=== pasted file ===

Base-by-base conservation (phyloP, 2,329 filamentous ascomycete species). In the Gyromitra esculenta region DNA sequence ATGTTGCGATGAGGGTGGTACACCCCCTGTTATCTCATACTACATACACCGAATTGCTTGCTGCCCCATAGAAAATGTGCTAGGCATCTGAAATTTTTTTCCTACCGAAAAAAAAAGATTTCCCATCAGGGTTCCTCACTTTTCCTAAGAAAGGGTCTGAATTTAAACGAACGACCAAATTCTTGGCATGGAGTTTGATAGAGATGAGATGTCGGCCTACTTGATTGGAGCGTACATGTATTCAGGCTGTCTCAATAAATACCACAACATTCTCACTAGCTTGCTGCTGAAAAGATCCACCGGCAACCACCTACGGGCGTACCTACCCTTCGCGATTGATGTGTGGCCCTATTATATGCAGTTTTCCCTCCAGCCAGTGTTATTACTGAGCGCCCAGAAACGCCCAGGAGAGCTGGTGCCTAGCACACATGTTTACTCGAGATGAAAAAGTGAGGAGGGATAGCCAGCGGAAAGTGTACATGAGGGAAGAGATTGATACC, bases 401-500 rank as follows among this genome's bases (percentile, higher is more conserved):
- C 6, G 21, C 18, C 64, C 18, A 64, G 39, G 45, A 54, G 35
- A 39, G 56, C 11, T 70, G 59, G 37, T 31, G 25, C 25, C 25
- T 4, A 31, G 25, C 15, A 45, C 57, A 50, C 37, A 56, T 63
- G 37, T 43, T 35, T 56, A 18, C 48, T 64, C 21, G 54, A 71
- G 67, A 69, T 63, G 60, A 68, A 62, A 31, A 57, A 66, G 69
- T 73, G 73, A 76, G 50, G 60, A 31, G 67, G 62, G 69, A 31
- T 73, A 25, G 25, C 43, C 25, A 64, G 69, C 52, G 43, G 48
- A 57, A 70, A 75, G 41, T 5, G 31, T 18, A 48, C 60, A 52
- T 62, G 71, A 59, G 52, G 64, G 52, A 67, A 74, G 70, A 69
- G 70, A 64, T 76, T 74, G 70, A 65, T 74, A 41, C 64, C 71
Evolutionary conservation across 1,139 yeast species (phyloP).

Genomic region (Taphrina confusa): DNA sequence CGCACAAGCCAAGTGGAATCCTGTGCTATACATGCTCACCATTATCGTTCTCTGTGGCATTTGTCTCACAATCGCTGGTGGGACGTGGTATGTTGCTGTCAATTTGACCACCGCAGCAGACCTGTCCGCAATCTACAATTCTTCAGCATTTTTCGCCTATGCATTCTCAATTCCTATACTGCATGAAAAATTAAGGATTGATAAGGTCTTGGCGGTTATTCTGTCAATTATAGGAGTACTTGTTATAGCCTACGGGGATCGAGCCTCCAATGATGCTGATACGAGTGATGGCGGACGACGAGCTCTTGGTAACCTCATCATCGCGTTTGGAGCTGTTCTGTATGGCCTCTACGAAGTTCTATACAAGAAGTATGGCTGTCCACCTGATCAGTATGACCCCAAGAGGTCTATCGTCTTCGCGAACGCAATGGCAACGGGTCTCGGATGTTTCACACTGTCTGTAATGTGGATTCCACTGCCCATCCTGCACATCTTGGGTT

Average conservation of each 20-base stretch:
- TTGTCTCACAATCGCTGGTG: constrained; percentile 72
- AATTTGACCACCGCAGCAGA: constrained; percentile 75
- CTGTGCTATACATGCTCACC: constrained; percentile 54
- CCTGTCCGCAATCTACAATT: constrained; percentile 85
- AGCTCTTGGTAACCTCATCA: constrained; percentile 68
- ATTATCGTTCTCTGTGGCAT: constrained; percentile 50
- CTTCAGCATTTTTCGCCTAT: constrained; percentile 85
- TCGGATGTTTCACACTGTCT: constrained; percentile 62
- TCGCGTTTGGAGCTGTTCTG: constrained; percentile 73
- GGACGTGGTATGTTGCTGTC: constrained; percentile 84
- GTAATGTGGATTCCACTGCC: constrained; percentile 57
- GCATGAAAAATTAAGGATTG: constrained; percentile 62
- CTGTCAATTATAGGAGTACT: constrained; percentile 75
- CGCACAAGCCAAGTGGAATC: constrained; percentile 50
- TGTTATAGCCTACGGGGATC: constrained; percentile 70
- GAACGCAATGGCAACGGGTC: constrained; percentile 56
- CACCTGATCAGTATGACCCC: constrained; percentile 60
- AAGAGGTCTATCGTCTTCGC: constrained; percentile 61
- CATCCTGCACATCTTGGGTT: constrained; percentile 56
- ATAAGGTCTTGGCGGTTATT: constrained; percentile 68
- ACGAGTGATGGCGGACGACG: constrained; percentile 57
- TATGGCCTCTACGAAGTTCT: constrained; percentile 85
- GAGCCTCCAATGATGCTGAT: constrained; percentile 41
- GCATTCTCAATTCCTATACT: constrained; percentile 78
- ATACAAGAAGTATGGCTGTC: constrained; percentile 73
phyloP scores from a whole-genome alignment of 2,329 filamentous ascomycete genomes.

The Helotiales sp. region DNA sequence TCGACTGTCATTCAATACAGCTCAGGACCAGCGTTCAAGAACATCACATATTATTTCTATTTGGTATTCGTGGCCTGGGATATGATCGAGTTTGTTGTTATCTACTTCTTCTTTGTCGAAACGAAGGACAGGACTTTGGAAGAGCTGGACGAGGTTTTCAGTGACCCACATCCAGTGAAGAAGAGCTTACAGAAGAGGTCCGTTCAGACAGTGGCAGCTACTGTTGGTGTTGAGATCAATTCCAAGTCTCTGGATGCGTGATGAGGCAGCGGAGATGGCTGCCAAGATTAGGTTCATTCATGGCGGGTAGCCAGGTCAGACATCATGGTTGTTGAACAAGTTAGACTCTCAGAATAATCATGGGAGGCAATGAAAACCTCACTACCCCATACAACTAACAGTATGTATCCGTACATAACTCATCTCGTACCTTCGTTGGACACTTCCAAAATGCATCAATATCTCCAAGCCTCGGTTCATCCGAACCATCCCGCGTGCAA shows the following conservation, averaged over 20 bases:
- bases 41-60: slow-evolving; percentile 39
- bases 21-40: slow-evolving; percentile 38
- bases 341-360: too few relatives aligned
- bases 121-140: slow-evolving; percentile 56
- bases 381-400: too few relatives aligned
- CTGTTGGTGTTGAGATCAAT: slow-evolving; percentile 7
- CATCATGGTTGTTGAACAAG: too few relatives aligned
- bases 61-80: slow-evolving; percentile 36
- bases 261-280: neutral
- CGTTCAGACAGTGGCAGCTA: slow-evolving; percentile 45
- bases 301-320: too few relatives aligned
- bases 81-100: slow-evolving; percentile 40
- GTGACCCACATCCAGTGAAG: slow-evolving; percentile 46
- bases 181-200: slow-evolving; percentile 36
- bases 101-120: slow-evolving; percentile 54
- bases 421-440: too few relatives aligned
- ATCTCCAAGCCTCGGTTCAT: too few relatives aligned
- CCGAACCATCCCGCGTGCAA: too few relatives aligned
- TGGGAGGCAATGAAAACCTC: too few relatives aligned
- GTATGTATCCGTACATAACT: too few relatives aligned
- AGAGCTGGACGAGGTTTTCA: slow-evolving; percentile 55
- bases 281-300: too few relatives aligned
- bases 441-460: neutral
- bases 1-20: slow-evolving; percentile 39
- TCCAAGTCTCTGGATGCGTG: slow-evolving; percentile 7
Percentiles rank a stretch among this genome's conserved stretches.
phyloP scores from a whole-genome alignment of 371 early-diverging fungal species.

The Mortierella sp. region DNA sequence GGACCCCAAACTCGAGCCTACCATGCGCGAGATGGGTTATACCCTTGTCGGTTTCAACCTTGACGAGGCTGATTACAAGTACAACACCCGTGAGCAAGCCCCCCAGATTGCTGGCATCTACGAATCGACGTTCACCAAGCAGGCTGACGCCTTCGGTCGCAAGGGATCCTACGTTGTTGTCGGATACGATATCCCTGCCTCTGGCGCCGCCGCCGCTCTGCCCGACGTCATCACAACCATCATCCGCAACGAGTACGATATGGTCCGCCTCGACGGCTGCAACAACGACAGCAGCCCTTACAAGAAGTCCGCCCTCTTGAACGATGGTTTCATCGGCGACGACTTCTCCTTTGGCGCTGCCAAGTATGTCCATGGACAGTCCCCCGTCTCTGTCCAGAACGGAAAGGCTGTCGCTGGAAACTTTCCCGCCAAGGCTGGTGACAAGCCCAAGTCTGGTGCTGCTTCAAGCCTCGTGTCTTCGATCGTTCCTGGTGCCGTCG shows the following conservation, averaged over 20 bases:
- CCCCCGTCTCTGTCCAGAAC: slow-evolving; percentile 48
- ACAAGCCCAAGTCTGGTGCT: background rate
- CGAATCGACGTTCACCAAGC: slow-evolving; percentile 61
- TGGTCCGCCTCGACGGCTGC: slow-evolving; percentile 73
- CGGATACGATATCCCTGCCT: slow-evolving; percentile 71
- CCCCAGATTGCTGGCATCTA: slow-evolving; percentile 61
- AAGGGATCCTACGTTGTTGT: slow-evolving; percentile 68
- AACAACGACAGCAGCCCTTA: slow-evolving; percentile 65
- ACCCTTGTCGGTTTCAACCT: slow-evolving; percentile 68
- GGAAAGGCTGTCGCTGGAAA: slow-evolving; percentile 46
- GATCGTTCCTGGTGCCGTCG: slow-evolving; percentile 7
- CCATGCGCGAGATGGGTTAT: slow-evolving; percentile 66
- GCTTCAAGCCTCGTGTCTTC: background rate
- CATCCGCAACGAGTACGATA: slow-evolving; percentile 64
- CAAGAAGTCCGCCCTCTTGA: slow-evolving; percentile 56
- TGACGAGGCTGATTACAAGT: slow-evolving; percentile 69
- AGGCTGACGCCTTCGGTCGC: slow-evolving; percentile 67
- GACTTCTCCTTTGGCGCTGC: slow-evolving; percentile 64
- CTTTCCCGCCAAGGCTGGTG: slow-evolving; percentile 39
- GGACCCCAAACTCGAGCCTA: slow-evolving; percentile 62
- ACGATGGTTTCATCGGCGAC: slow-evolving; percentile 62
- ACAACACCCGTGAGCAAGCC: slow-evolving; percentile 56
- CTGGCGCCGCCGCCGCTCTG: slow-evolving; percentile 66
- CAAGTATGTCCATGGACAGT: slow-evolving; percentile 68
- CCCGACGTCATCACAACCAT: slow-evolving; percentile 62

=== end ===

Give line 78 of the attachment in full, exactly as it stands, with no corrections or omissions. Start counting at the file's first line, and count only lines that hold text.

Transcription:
- ACCCTTGTCGGTTTCAACCT: slow-evolving; percentile 68